Member Since 2009


Eric Hanushek is the Paul and Jean Hanna Senior Fellow at the Hoover Institution of Stanford University. He has been a leader in the development of economic analysis of educational issues. His research spans such diverse areas as the impacts of teacher quality, high stakes accountability, and class size reduction on achievement and the role of cognitive skills in international growth and development. His pioneering analysis measuring teacher quality through student achievement forms the basis for current research into the value-added of teachers and schools. His newest book, Endangering Prosperity: A Global View of the American School (2013), describes the economic implications of continued low performance of our school. A previous book, Schoolhouses, Courthouses, and Statehouses: Solving the Funding-Achievement Puzzle in America's Public Schools (2009), describes how improved school finance policies can be used to meet our achievement goals. Prior books include Courting Failure, the Handbook on the Economics of Education, The Economics of Schooling and School Quality Improving America’s Schools, Making Schools Work, Educational Performance of the Poor, Education and Race, Modern Political Economy, Improving Information for Social Policy Decisions, and Statistical Methods for Social Scientists, along with numerous widely-cited articles in professional journals. He previously held academic appointments at the University of Rochester, Yale University, and the U.S. Air Force Academy. Government service includes being chair of the Board of Directors of the National Board for Education Sciences, Deputy Director of the Congressional Budget Office, and Senior Staff Economist at the Council of Economic Advisers. He is a member of the National Academy of Education and a fellow of the International Academy of Education, the Society of Labor Economists and the American Education Research Association. He was awarded the Fordham Prize for Distinguished Scholarship in 2004. He is a Distinguished Graduate of the United States Air Force Academy and completed his Ph.D. in economics at the Massachusetts Institute of Technology.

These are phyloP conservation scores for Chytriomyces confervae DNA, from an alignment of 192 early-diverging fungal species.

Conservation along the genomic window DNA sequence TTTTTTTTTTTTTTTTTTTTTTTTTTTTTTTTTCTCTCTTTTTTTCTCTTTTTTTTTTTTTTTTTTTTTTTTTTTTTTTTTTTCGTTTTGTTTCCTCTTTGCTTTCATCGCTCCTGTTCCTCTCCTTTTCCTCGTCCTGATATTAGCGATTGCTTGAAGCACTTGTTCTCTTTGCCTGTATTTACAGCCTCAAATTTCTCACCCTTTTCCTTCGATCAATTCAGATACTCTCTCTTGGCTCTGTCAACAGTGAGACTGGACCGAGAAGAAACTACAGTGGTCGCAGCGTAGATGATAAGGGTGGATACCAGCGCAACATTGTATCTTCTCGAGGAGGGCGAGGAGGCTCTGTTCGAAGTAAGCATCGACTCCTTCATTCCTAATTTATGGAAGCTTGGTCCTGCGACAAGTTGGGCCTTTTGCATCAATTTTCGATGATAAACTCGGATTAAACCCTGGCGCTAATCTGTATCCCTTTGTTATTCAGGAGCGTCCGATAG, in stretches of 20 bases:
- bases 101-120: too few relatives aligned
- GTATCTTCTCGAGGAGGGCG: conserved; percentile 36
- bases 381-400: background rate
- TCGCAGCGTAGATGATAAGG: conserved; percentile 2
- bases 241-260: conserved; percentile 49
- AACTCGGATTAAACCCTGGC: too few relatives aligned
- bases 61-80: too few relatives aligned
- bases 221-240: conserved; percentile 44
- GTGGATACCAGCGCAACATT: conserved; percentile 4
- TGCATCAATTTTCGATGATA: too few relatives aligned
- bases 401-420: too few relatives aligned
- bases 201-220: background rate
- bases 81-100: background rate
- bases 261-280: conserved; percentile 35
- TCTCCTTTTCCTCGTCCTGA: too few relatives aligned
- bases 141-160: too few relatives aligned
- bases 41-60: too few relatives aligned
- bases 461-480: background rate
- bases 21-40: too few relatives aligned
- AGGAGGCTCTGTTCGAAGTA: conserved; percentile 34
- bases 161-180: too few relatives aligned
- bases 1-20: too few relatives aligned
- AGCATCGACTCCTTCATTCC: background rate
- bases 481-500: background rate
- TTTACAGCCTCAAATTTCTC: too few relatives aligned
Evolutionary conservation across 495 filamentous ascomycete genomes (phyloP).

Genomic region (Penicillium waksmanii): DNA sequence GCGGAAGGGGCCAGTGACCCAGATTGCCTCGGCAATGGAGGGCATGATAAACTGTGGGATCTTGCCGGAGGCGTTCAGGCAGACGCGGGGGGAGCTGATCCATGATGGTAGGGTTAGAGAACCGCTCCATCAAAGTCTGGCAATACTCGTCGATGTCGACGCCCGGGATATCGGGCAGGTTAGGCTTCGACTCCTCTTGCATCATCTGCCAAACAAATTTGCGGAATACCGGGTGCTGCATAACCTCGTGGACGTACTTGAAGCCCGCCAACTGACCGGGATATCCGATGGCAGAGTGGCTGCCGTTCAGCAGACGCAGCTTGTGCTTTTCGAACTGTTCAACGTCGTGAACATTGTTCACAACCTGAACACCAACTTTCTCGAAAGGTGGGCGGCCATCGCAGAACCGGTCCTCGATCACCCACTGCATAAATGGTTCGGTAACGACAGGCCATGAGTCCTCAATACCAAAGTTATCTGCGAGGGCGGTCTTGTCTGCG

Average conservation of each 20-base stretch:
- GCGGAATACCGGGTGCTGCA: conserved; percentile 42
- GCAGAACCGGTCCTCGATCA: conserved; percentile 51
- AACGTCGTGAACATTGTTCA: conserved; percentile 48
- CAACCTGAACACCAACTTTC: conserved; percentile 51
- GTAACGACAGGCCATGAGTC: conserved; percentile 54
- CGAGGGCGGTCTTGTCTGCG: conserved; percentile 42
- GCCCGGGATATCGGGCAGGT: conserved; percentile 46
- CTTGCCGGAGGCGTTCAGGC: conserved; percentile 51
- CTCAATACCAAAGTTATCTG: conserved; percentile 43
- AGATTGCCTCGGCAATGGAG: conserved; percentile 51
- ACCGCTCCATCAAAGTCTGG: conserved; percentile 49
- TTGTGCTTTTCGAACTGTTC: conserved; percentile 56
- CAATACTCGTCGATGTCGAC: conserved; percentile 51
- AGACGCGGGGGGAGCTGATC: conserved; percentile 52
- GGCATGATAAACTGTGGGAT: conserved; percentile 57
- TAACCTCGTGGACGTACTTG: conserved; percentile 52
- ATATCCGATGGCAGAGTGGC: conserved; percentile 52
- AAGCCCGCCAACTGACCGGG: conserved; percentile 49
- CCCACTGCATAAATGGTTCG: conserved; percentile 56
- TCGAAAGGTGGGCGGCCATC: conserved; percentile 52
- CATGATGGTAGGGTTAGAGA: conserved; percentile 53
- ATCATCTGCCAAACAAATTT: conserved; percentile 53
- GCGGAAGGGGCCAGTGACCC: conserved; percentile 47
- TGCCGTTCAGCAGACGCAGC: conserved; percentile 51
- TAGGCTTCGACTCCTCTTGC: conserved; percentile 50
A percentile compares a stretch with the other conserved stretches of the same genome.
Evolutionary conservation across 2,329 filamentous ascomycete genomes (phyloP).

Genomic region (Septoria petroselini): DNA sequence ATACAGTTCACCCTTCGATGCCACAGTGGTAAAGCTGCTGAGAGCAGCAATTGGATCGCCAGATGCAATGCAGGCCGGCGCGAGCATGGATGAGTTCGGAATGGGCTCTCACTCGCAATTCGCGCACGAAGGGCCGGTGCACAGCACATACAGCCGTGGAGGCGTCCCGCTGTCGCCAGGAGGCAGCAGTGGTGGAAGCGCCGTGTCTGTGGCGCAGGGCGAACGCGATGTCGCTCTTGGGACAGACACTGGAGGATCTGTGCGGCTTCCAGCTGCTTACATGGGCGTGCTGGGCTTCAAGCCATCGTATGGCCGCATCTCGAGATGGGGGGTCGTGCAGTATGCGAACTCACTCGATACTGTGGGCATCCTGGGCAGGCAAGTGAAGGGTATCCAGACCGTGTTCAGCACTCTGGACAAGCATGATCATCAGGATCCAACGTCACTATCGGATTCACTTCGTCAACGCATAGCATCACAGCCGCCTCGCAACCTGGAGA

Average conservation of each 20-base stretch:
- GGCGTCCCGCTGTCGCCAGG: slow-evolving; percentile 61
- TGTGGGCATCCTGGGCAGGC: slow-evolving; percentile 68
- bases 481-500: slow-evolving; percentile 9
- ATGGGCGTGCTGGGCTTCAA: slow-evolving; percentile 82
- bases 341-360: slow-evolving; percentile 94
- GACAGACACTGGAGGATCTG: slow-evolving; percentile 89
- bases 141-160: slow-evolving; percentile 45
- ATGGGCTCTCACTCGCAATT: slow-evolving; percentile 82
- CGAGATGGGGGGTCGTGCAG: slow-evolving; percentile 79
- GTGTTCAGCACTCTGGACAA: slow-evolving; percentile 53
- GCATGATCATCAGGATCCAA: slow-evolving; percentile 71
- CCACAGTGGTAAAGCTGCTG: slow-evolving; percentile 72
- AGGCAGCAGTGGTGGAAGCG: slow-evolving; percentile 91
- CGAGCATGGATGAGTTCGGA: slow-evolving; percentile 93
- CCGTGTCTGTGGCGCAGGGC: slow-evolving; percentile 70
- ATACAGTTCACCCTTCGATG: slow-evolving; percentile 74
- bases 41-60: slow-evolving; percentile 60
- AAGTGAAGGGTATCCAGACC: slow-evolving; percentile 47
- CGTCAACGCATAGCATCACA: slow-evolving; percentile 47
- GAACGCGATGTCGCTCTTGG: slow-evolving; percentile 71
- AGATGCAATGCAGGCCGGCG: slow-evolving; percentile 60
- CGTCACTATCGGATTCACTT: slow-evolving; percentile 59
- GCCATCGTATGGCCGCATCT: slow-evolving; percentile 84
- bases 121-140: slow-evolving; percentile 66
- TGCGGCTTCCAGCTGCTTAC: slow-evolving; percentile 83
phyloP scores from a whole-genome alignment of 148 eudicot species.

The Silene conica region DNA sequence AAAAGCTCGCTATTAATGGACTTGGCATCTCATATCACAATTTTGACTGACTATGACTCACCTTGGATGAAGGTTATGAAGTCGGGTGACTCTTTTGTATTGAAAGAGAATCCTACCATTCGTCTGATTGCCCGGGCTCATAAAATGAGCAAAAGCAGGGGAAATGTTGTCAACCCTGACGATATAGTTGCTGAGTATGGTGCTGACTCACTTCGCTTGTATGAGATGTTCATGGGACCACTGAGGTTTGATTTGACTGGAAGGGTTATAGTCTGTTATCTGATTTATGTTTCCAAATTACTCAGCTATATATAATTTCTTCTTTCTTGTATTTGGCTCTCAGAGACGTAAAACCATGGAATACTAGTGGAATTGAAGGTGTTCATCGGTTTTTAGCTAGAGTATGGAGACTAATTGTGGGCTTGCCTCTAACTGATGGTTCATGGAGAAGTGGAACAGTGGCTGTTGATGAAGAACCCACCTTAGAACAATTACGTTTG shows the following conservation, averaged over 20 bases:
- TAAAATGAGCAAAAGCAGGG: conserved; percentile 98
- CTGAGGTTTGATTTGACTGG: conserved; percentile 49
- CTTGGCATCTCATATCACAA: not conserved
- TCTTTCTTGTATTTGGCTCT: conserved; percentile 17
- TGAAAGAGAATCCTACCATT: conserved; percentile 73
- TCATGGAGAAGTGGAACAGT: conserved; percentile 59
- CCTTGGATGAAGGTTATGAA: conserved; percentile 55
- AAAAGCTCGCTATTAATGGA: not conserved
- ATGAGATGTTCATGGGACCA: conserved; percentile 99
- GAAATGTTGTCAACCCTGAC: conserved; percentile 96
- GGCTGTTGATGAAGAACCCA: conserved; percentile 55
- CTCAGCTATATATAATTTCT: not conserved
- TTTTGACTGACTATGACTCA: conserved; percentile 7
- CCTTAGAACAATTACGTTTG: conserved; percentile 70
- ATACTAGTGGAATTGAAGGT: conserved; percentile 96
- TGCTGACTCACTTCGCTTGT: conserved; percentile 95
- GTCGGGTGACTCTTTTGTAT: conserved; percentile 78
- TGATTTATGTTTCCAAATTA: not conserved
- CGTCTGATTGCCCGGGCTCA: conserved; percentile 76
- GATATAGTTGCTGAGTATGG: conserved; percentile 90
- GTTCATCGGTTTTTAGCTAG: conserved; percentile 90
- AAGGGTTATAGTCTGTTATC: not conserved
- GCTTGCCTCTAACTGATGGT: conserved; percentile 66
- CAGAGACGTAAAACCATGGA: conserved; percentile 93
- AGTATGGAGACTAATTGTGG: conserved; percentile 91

Published Articles & Media

Focus on Teaching, Not Just Masks and Hand-Sanitizer

Make schools better than they were by relying more on the best teachers

Professionalizing Teaching and Winning the Salary Wars

‘Grand bargain’ would feature higher pay and increased accountability.

The Achievement Gap Fails to Close

Half century of testing shows persistent divide between haves and have-nots

Do Smarter Teachers Make Smarter Students?

International evidence on teacher cognitive skills and student performance

What Do Test Scores Really Mean for the Economy?

Test scores today say a lot about what our labor force will look like over the coming decades.

Apprenticeship Programs in a Changing Economic World

In a knowledge-based economy, early employment gains with vocational training may lead to later problems when specific skills become obsolete and workers lack the ability to adjust to a changed economic environment.

Emulating Germany’s Apprenticeship System Won’t Make America Great Again

Trump’s apprenticeship expansion will not substitute for our failing K-12 schooling system.

American Teachers Unions Oppose Innovative Schools—in Africa

Bridge Academies show promising results in Kenya and Uganda, but unions see them only as a threat.

Student Achievement and Every State’s Economic Future

Vast economic gains are likely to accrue to any state that can improve the quality of its schools.

It Pays to Improve School Quality

States that boost student achievement could reap large economic gains

Learn More About Our Authors

Member Since 2009
Member Since 2009
Member Since 2011
Member Since 2011
Member Since 2009
Member Since 2014
Learn More

Newsletter

Notify Me When Education Next Posts a Big Story